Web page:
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Domestic Engineering Continues To Be Trapped in Bottlenecks

Published on: Sun, 2014-02-02 00:00
Kinfu Dagnew (Brig. Gen.), the MetEC’s director general image

Despite the emphasis the government has placed on the contribution of the manufacturing industry in realising its growth & transformation plan (GTP), local engineering companies complain of bottlenecks. Such issues include the large pile up in stock, the absence of an automotive policy and a lack of transparency in government auctions, among others. These are deemed to be constraining their competitiveness in the market, Fortune reported.

The state-owned industrial giant, the Metal & Engineering Corporation (MetEC); Maru Metal Industry Plc; Mesfin Industrial Engineering (MIE); Belayab Engineering Plc and the Automotive Manufacturing Company of Ethiopia (AMCE) are at the forefront in complaining of market constraints, which hinder them from becoming competitive.

The MetEC has a huge product inventory worth 13.6 billion Br waiting for potential buyers.  The six other industrial companies also have production inventory worth 89 million Br. The MIE has an inventory of 12.2 million Br, while Belayab, Amiyo and AMCE have 55.2 million Br, 928,000 Br and 20, 6339 million Br, respectively.

“We have over 9,000 tractors sitting idle while millions of farmers are in need of them,” Kinfu Dagnew (Brig. Gen.), the MetEC’s director general, said on Thursday, January 30, 2014, at a consultative forum for the government and stakeholders in the engineering industry. The event was organised by the Industry Affairs Standing Committee of Parliament, at the meeting hall of Parliament.

The MetEC has manufactured 479 buses of varying sizes, 524 trucks, 772 light vehicles, 197 forklifts and 90 motorbikes between 2011 and 2014.

A huge amount of product inventory remains in stock, representatives of the engineering companies complained, due to considerable import at lower prices.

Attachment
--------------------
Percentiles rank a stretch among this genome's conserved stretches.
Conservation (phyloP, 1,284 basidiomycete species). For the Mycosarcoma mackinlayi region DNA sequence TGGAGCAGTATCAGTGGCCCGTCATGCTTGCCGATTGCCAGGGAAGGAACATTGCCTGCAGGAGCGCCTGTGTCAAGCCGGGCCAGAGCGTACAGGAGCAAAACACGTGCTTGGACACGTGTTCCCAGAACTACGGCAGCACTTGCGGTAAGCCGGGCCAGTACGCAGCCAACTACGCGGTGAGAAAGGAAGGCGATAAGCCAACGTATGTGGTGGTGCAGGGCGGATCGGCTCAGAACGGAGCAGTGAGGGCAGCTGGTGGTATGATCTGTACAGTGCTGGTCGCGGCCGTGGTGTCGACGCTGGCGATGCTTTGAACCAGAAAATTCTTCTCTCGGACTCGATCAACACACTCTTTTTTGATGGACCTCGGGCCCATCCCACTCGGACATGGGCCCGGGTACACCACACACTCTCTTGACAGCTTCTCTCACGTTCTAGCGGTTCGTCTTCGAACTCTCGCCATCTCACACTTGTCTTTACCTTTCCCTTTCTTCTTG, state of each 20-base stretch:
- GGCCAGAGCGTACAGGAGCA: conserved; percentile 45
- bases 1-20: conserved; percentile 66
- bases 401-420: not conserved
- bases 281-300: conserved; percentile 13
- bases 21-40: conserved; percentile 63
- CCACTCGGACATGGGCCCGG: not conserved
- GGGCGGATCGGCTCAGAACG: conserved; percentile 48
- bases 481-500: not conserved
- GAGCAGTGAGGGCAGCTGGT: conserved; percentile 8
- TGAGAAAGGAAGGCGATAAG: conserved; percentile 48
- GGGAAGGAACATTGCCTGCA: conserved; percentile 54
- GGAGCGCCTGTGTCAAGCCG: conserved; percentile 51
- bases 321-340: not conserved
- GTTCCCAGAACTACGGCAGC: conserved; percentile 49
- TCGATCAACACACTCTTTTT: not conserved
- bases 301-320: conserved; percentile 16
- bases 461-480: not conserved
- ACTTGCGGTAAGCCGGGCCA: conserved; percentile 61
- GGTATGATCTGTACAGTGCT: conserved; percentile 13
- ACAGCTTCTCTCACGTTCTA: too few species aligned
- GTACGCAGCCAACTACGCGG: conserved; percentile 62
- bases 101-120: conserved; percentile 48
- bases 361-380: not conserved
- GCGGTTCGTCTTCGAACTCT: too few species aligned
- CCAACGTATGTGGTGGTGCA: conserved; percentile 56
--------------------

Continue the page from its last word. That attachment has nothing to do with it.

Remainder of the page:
“Many potential and real customers still have proclivity towards importing, rather than purchasing locally made materials,” a representative of one of the companies said.

Several government institutions, the companies said, do not pay on time, thus causing them to wait for a long time without payment.

Combined production from Maru, the MIE, Belayab and the AMCE amounted to 751.6 million Br at the end of the 2012/13 fiscal year, up from just 128.5 million Br in the previous year. Production at the four engineering companies has reached 357.9 million Br during the first quarter of the current budget year. The volume of sales at the four companies registered a whopping increase during the 2012/13 fiscal year, reaching 742.5 million Br, up from 113.9 million Br. During the first quarter of the 2013/14 fiscal year, 425.6 million Br sales were registered.

Mesfin is particularly known for the manufacturing of dry cargo body mounted trucks, three-axle fuel draw bar trailers and three-axle dry cargo semi-trailers, among others. Maru has been penetrating the market by manufacturing van and cargo bodies and factory equipment. Belayab, on the other hand, manufactures station wagons, pickups and sedan automobiles. The AMCE’s specialisation has been in trailers and cargo bodies.

The need to develop appeal and pride in domestic products was raised at the discussion with senior government officials, including – Debretsion Gebremichael (PhD), deputy prime minister for Finance & Economy Cluster; Teklewold Atnafu, governor of the National Bank of Ethiopia (NBE) and Tadesse Haile, state minister for Industry, among others.

The manufacturers also had issues with customs. They particularly requested a tax reduction for companies engaged in assembly work. Another area of concern was with the same amount of excise tax being required for both locally assembled and imported cars. The tax system, they said, does not encourage buyers to opt for locally assembled cars.

Another issue – one on which the engineering giants quickly won the nods and appreciation of the government – was with the need for an automotive policy for the country. A representative from the MIE called for a rethinking of the transport regulation system in the country, calling for the legislation of an automotive law.

“The market is being infested by low-cost, older model cars,” he grumbled. “We need a legislation to protect local industries and ensure safety.”

Data obtained from the Ministry of Transport in late 2013 indicates that 58pc of vehicles in the country have been in use for over 16 years.

Government representatives agreed that there was a need to draft a policy guiding the automotive market in the country. Representatives of the Ministry of Transport (MoT), who supported the idea, said their Ministry was in the midst of a study designed to find ways of limiting the importation of used and old model cars into the country. But some among the government circle seemed to find the idea of limiting older models unfeasible.

“We need to consider that millions of people eke out their living from commercial activities by using old vehicles,” protested Teklewold. “So the idea of clearing the country of older cars is really not feasible.”

Born in 2010, emulating the experiences of South Korea and Sweden, the MetEC incorporates close to 70 state-owned enterprises in the engineering sector, alongside seven military hardware manufacturing entities, while commanding over 12,000 employees.

Source: Fortune

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